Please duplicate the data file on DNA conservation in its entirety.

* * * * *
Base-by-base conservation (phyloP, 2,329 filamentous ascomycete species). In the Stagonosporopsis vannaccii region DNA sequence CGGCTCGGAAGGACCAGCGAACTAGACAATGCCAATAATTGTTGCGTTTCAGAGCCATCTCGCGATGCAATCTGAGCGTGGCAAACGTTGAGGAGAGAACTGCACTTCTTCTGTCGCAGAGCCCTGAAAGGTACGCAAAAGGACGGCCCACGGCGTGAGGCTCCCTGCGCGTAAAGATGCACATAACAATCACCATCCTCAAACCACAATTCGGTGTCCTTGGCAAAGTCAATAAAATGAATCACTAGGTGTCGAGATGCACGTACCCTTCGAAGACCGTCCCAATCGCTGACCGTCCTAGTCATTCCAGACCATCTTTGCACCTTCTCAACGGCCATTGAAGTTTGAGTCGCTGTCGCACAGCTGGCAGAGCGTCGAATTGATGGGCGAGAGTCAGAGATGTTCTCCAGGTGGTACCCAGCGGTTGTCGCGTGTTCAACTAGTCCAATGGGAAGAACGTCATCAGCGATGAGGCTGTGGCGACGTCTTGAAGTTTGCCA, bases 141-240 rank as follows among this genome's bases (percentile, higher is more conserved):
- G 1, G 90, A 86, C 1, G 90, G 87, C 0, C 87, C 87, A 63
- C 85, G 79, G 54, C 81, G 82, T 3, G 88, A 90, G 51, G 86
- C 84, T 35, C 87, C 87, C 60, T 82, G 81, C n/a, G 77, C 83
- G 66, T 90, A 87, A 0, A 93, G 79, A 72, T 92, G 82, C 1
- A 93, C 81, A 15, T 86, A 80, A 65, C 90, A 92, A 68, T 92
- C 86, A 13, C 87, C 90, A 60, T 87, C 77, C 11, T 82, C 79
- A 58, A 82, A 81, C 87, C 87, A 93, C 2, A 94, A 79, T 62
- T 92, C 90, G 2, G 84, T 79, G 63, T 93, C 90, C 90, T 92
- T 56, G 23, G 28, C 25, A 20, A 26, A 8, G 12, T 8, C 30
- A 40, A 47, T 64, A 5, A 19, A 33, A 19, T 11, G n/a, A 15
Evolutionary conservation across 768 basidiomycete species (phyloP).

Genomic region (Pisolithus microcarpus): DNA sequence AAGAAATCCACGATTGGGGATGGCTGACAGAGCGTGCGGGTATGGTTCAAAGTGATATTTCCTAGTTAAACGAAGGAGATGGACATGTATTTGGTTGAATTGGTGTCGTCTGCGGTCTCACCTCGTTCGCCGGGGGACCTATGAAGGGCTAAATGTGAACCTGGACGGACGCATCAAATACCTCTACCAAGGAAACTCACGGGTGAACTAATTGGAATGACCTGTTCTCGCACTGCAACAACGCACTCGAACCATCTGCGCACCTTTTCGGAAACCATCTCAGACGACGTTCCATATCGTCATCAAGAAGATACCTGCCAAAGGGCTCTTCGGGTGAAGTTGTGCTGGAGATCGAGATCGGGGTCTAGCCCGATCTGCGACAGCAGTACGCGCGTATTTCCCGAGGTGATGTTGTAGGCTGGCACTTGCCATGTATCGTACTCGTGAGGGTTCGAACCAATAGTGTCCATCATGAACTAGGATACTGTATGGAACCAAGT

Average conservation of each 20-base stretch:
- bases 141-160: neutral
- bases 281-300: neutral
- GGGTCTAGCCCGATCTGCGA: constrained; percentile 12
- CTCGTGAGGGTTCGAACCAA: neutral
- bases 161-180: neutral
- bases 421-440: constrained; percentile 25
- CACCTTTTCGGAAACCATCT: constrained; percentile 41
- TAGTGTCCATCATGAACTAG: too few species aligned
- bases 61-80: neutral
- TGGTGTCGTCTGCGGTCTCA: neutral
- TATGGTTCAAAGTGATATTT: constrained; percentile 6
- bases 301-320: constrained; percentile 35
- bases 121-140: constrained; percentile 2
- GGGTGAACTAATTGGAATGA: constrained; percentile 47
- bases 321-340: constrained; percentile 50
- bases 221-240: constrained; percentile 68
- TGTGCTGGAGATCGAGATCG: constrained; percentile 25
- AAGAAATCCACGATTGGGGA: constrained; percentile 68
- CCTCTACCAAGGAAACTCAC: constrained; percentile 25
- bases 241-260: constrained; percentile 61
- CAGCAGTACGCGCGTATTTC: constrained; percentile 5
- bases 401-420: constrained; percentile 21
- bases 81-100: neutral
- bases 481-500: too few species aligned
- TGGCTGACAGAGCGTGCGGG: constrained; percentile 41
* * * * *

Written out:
Base-by-base conservation (phyloP, 2,329 filamentous ascomycete species). In the Stagonosporopsis vannaccii region DNA sequence CGGCTCGGAAGGACCAGCGAACTAGACAATGCCAATAATTGTTGCGTTTCAGAGCCATCTCGCGATGCAATCTGAGCGTGGCAAACGTTGAGGAGAGAACTGCACTTCTTCTGTCGCAGAGCCCTGAAAGGTACGCAAAAGGACGGCCCACGGCGTGAGGCTCCCTGCGCGTAAAGATGCACATAACAATCACCATCCTCAAACCACAATTCGGTGTCCTTGGCAAAGTCAATAAAATGAATCACTAGGTGTCGAGATGCACGTACCCTTCGAAGACCGTCCCAATCGCTGACCGTCCTAGTCATTCCAGACCATCTTTGCACCTTCTCAACGGCCATTGAAGTTTGAGTCGCTGTCGCACAGCTGGCAGAGCGTCGAATTGATGGGCGAGAGTCAGAGATGTTCTCCAGGTGGTACCCAGCGGTTGTCGCGTGTTCAACTAGTCCAATGGGAAGAACGTCATCAGCGATGAGGCTGTGGCGACGTCTTGAAGTTTGCCA, bases 141-240 rank as follows among this genome's bases (percentile, higher is more conserved):
- G 1, G 90, A 86, C 1, G 90, G 87, C 0, C 87, C 87, A 63
- C 85, G 79, G 54, C 81, G 82, T 3, G 88, A 90, G 51, G 86
- C 84, T 35, C 87, C 87, C 60, T 82, G 81, C n/a, G 77, C 83
- G 66, T 90, A 87, A 0, A 93, G 79, A 72, T 92, G 82, C 1
- A 93, C 81, A 15, T 86, A 80, A 65, C 90, A 92, A 68, T 92
- C 86, A 13, C 87, C 90, A 60, T 87, C 77, C 11, T 82, C 79
- A 58, A 82, A 81, C 87, C 87, A 93, C 2, A 94, A 79, T 62
- T 92, C 90, G 2, G 84, T 79, G 63, T 93, C 90, C 90, T 92
- T 56, G 23, G 28, C 25, A 20, A 26, A 8, G 12, T 8, C 30
- A 40, A 47, T 64, A 5, A 19, A 33, A 19, T 11, G n/a, A 15
Evolutionary conservation across 768 basidiomycete species (phyloP).

Genomic region (Pisolithus microcarpus): DNA sequence AAGAAATCCACGATTGGGGATGGCTGACAGAGCGTGCGGGTATGGTTCAAAGTGATATTTCCTAGTTAAACGAAGGAGATGGACATGTATTTGGTTGAATTGGTGTCGTCTGCGGTCTCACCTCGTTCGCCGGGGGACCTATGAAGGGCTAAATGTGAACCTGGACGGACGCATCAAATACCTCTACCAAGGAAACTCACGGGTGAACTAATTGGAATGACCTGTTCTCGCACTGCAACAACGCACTCGAACCATCTGCGCACCTTTTCGGAAACCATCTCAGACGACGTTCCATATCGTCATCAAGAAGATACCTGCCAAAGGGCTCTTCGGGTGAAGTTGTGCTGGAGATCGAGATCGGGGTCTAGCCCGATCTGCGACAGCAGTACGCGCGTATTTCCCGAGGTGATGTTGTAGGCTGGCACTTGCCATGTATCGTACTCGTGAGGGTTCGAACCAATAGTGTCCATCATGAACTAGGATACTGTATGGAACCAAGT

Average conservation of each 20-base stretch:
- bases 141-160: neutral
- bases 281-300: neutral
- GGGTCTAGCCCGATCTGCGA: constrained; percentile 12
- CTCGTGAGGGTTCGAACCAA: neutral
- bases 161-180: neutral
- bases 421-440: constrained; percentile 25
- CACCTTTTCGGAAACCATCT: constrained; percentile 41
- TAGTGTCCATCATGAACTAG: too few species aligned
- bases 61-80: neutral
- TGGTGTCGTCTGCGGTCTCA: neutral
- TATGGTTCAAAGTGATATTT: constrained; percentile 6
- bases 301-320: constrained; percentile 35
- bases 121-140: constrained; percentile 2
- GGGTGAACTAATTGGAATGA: constrained; percentile 47
- bases 321-340: constrained; percentile 50
- bases 221-240: constrained; percentile 68
- TGTGCTGGAGATCGAGATCG: constrained; percentile 25
- AAGAAATCCACGATTGGGGA: constrained; percentile 68
- CCTCTACCAAGGAAACTCAC: constrained; percentile 25
- bases 241-260: constrained; percentile 61
- CAGCAGTACGCGCGTATTTC: constrained; percentile 5
- bases 401-420: constrained; percentile 21
- bases 81-100: neutral
- bases 481-500: too few species aligned
- TGGCTGACAGAGCGTGCGGG: constrained; percentile 41